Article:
TSMC sales soar 44% in another sign of resilient tech demand


(Bloomberg) — Taiwan Semiconductor Manufacturing Co. reported better-than-expected quarterly earnings, providing another signal that demand for electronics is holding up better than expected.

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The world’s largest contract chipmaker recorded NT$534.1 billion ($17.9 billion) in revenue for the second quarter, according to Bloomberg calculations, compared to an average analyst estimate of NT$519 billion. NT dollars.

Earnings from top chipmaker Apple Inc. could allay investors’ worst fears about the impact of weaker demand and soaring costs on the $550 billion semiconductor industry. dollars. On Thursday, Samsung Electronics Co. also reported a better-than-expected 21% increase in revenue, triggering a rally in Asian stocks.

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As worries persist over the longer-term impact of a potential global recession, investors took Samsung’s revenue expansion as a sign that chip stocks may have been oversold. TSMC may be able to exceed its sales growth target of 30% in US dollars this year, said Jeff Pu, analyst at Haitong International Securities.

“TSMC’s second-quarter sales are slightly lower than the most recent market expectations,” Pu said. “But the company’s third-quarter revenue could beat consensus, helped by its price hike and the launch of a new product from Apple.”

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Read more: Samsung sparks $30 billion tech rally after 21% jump in sales

TSMC, the world’s most advanced silicon chipmaker, has benefited from its most important customer. Over the past year and a half, Apple has released five types of Mac chips. The Taiwanese company also continues to benefit from the auto industry’s growing demand for semiconductors as cars go digital.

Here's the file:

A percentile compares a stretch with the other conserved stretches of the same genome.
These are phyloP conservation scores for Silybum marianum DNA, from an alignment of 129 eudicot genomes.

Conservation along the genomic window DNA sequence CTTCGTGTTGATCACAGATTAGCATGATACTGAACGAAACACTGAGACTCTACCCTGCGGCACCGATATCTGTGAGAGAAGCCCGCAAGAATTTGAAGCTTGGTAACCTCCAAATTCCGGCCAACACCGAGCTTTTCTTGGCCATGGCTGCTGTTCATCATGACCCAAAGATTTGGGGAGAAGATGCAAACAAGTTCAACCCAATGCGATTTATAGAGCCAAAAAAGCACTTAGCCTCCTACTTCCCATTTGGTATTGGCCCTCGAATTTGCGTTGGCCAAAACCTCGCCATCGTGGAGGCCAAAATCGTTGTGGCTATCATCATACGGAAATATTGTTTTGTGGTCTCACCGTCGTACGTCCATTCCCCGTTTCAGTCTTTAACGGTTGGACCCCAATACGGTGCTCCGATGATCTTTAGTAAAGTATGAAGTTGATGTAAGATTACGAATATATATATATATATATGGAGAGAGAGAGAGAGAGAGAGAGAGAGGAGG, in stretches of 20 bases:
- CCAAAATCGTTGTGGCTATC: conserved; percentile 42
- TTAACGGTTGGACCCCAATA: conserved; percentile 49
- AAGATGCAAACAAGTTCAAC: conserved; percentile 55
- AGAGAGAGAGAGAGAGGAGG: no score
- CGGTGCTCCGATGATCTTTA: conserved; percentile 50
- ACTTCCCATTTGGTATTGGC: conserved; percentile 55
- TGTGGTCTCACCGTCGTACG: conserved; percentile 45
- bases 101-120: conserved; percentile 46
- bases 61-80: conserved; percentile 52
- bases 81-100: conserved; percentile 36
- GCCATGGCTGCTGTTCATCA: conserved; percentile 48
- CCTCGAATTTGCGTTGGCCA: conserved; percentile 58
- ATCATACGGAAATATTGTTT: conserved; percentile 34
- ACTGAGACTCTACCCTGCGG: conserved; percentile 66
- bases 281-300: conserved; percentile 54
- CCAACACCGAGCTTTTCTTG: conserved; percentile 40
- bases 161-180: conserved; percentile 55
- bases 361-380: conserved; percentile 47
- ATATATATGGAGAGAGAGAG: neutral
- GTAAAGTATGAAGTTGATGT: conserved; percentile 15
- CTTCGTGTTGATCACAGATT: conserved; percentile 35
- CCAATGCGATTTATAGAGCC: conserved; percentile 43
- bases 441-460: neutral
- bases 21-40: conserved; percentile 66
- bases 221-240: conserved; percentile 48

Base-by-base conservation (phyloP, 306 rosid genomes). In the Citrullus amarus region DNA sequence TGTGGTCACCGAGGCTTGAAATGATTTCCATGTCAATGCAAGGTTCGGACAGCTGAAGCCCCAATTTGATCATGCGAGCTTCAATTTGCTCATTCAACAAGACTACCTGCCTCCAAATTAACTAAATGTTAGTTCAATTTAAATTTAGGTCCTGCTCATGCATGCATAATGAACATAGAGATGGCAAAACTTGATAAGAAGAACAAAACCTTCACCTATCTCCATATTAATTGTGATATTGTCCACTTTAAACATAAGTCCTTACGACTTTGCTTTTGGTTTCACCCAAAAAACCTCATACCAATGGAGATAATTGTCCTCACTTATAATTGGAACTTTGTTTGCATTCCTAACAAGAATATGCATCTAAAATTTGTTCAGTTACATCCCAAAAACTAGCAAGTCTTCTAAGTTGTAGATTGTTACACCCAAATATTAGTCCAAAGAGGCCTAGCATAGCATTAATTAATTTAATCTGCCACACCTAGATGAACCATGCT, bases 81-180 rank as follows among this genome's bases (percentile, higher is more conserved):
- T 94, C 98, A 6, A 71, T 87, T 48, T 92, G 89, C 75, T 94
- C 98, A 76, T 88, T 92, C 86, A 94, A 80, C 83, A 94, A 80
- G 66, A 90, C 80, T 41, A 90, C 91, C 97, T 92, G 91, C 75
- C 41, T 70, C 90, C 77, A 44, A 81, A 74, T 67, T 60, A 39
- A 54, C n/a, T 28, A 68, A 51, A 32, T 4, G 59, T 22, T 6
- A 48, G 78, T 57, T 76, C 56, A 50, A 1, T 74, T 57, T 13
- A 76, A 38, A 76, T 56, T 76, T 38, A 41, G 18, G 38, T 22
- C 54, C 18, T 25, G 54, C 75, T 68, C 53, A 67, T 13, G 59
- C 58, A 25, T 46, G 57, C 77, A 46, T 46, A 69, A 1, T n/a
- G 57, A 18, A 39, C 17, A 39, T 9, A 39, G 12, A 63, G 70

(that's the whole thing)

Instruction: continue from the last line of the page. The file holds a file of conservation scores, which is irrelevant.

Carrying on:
Signs are emerging that the chip supply problems that have plagued gadget makers and automakers for more than a year are easing. Auto executives said they saw an improvement in component supply, while chip delivery times fell by a day in June.

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Shares of TSMC closed 2.1% higher on Friday ahead of the earnings announcement, but are still down 24% this year after a broader tech sell-off on recession worries.

“Strong demand for high-performance computer and automotive chips is expected to prevail, while the negative impacts of a lower smartphone chip demand outlook may not be felt until Q4,” the Bloomberg analyst wrote. Intelligence, Charles Shum, in a note ahead of TSMC’s announcement on Friday.

(Updates with analyst’s comment from fourth paragraph)

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